(Continued from Part 1, Part 2, Part 3 and Part 4 from Nikkei Shinbun: Testimony of Dr. Madarame, in the third year of the accident: "Worst case scenario was possible for Fukushima" by Junichi Taki, editorial board member)
---The issue of TEPCO withdrawing from the plant surfaced in the evening of March 14, 2011.
"I believe there were three stages of discussions regarding the withdrawal. Minister of Economy Kaieda called Deputy Chief Cabinet Secretary for Crisis Management Tetsuro Ito, NISA's Masaya Yasui and me and told us that TEPCO was considering complete withdrawal [from the plant]. I told them I was against the withdrawal. They could hang on in the Anti-Seismic Building. Once they withdrew they wouldn't be able to come back, and all reactors and spent fuel pools would be in danger."
"Afterwards, politicians met by themselves. Then we woke up the prime minister and held a meeting in front of him. The conclusion was that we wouldn't allow withdrawal, and that we would call TEPCO's President Masataka Shimizu [to the Prime Minister's Official Residence]."
"I didn't get the impression at all that President Shimizu was trying to make an evasive answer."
"President Shimizu came into the Prime Minister's Office all by himself. He immediately said he was not thinking of withdrawal. I thought, 'That's not what I was told.' I didn't get the impression at all that President Shimizu was trying to make an evasive answer on the spot. There may have been some misunderstanding. But it was possible that he was thinking of some other way when he, as the president, thought his men could die."
Dr. Madarame on March 14, 2011:
9:53AM Meeting of the Nuclear Disaster Response Headquarters (afterwards he stayed in a room on the 5th floor of the PM Official Residence, and went to the drawing room when called)
11:01AM Saw Reactor 3 hydrogen explosion on TV in the PM drawing room
11:40AM Accompanied Chief Cabinet Secretary in press conference
1:40PM Explained to people involved about TEPCO's request [?} to raise the dose limit for workers at Fukushima I NPP and international standards
4:15PM Spoke with Plant Manager Yoshida on the phone, advised him to open the Reactor 2's [steam] relief safety valve as soon as possible
6:00PM Advised Prime Minister to designate areas between 20 and 30 kilometers radii as sheltering indoors, compiled information to be provided to the US
9:03PM Accompanied Chief Cabinet Secretary in press conference
Two things here that I didn't know - that Mr. Kan was asleep, and that Mr. Shimizu came to the PM Official Residence alone. The latter was rather surprising, as I remember Mr. Shimizu at that time being portrayed as ineffective, weak and timid, who could never be able to stand in front of politicians - let alone the irascible PM Kan.
Mr. Naoto Kan continues to take crecit for "stopping" TEPCO from "withdrawing".
The National Diet Independent Commission's conclusion in June 2012 was different. The Commission acknowledged that TEPCO didn't consider a complete withdrawal from the plant and that PM's Office did not stop TEPCO from "withdrawing". (See my post on June 9, 2012.)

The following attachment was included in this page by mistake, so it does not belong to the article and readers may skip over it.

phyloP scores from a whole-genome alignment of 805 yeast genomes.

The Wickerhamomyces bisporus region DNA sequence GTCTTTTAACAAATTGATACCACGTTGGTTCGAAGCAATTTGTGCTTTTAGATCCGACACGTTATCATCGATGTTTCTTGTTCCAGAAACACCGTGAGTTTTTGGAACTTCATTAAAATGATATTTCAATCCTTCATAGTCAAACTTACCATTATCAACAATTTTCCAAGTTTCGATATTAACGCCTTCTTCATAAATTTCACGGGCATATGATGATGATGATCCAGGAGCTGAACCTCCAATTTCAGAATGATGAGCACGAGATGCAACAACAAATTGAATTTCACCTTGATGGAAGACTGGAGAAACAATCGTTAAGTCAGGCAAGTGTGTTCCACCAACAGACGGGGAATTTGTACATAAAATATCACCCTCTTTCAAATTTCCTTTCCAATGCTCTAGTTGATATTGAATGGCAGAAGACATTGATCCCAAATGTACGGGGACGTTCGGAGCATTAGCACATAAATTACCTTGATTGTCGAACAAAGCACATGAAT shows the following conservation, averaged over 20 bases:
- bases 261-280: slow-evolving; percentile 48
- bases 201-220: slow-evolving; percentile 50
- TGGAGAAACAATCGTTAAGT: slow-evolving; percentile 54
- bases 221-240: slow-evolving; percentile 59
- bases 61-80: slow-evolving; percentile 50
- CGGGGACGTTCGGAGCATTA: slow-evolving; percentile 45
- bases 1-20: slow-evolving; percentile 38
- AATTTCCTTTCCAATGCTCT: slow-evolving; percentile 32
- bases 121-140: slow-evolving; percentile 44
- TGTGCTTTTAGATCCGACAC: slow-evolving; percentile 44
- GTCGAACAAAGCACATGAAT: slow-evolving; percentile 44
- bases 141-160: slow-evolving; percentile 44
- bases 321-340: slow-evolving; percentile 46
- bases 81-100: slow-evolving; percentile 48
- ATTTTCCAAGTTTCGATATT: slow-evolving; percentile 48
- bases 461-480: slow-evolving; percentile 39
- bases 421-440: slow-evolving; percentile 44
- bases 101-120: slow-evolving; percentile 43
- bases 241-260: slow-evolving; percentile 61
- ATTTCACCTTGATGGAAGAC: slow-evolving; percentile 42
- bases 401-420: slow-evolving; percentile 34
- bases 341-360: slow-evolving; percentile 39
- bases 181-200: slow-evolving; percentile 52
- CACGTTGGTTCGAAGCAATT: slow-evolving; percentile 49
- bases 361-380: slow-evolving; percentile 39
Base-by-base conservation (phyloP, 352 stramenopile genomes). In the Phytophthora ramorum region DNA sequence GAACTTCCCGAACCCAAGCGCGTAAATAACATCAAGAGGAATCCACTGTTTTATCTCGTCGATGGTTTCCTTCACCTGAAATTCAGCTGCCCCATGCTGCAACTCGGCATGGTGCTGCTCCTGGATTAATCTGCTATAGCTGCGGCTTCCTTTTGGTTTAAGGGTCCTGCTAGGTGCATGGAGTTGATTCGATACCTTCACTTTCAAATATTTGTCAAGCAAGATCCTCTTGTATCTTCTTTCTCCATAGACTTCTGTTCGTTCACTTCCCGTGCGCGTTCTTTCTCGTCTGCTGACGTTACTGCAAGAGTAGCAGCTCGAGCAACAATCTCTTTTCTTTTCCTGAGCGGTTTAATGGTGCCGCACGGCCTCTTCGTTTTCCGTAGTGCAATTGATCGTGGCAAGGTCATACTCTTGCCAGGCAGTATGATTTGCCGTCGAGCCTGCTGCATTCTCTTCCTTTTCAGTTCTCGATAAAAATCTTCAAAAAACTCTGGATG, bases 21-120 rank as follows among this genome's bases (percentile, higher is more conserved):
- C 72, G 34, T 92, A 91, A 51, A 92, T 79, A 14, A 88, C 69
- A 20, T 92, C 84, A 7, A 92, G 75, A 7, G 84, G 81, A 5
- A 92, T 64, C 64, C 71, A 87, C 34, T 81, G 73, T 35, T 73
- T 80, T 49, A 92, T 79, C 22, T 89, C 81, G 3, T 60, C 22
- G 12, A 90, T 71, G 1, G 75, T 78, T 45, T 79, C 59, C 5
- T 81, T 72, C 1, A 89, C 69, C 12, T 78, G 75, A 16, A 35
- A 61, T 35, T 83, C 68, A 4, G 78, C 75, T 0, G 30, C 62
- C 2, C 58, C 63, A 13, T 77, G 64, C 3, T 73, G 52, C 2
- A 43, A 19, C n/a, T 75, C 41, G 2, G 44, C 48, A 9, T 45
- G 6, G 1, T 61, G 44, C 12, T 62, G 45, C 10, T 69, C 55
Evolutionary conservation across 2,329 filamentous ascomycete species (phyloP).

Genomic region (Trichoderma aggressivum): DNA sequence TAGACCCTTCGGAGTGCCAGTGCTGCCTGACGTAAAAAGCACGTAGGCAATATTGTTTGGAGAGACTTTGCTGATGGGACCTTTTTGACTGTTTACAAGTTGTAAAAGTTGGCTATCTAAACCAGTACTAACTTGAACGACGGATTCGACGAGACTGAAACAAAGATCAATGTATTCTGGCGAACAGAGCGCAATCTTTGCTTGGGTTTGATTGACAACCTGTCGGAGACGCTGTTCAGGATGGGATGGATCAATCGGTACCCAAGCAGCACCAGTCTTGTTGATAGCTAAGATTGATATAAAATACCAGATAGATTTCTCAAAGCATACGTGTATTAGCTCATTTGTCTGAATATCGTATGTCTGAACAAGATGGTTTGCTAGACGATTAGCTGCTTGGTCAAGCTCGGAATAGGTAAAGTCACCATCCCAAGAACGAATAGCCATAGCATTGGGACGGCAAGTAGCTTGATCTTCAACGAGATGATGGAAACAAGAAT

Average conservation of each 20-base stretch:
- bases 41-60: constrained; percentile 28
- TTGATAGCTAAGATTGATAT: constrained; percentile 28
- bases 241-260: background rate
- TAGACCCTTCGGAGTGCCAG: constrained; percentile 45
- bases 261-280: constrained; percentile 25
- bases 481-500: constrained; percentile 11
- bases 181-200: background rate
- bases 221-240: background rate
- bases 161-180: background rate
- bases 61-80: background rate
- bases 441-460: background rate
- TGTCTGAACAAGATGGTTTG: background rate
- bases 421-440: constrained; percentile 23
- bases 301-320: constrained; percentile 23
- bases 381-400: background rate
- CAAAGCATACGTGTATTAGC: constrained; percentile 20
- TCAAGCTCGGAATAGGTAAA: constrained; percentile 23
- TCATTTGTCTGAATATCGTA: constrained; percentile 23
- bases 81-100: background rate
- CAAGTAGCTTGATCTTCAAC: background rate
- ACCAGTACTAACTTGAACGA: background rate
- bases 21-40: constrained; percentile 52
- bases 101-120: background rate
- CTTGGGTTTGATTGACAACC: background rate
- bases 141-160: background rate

TEPCO did not intend to "withdraw" (撤退 tettai); instead it wanted to "take shelter" (退避 taihi) from extremely high radiation after the Reactor 3 explosion. But for Messrs Kan and Kaieda, who weren't trained in law and had no experience as bureaucrats at top ministries, the distinction was too subtle.
From my June 9, 2012 post:
Both Mr. Kan and Mr. Kaieda also said they thought it was an "all-out" withdrawal, because Mr. Shimizu didn't use the word "partial". Shimizu said he was surprised that the administration understood his carefully chosen word "temporary shelter" - "taihi" as "all-out withdrawal" - "tettai".
The Diet commission's conclusion was that it was a case of miscommunication. TEPCO's Shimizu thought he was telling these officials that he wanted his workers to temporarily take shelter in a less irradiated location while keeping the core people at the plant. Messrs Kan and Kaieda thought "taihi" and "tettai" were the same thing and decided Shimizu was announcing an all-out withdrawal from the plant. It seems Mr. Shimizu's mistake was he thought he was talking to high-ranking bureaucrats with whom he had dealt before the accident. Unlike many politicians neither Mr. Kan nor Mr. Kaieda had been trained in law (Kan was an applied physics major, Kaieda political science) or through elite bureaucracy. (Mr. Edano would have understood Mr. Shimizu perfectly, but Mr. Edano says he never spoke with Mr. Shimizu.)
TEPCO workers and workers from affiliate companies (Hitachi, Toshiba, Kandenko, etc. and their subcontractors) remained at the plant as the radiation levels were several hundred millisieverts/hour and at one point exceeding 1 sievert/hour (see the AP article from 3/16/2011 at the link), with only 2 meals per day and sleeping on the floor as the government refused to provide workers with better food and other provisions. And the world hailed them as heroes as "Fukushima 50".
Mr. Edano, then-Chief Cabinet Secretary, is a lawyer.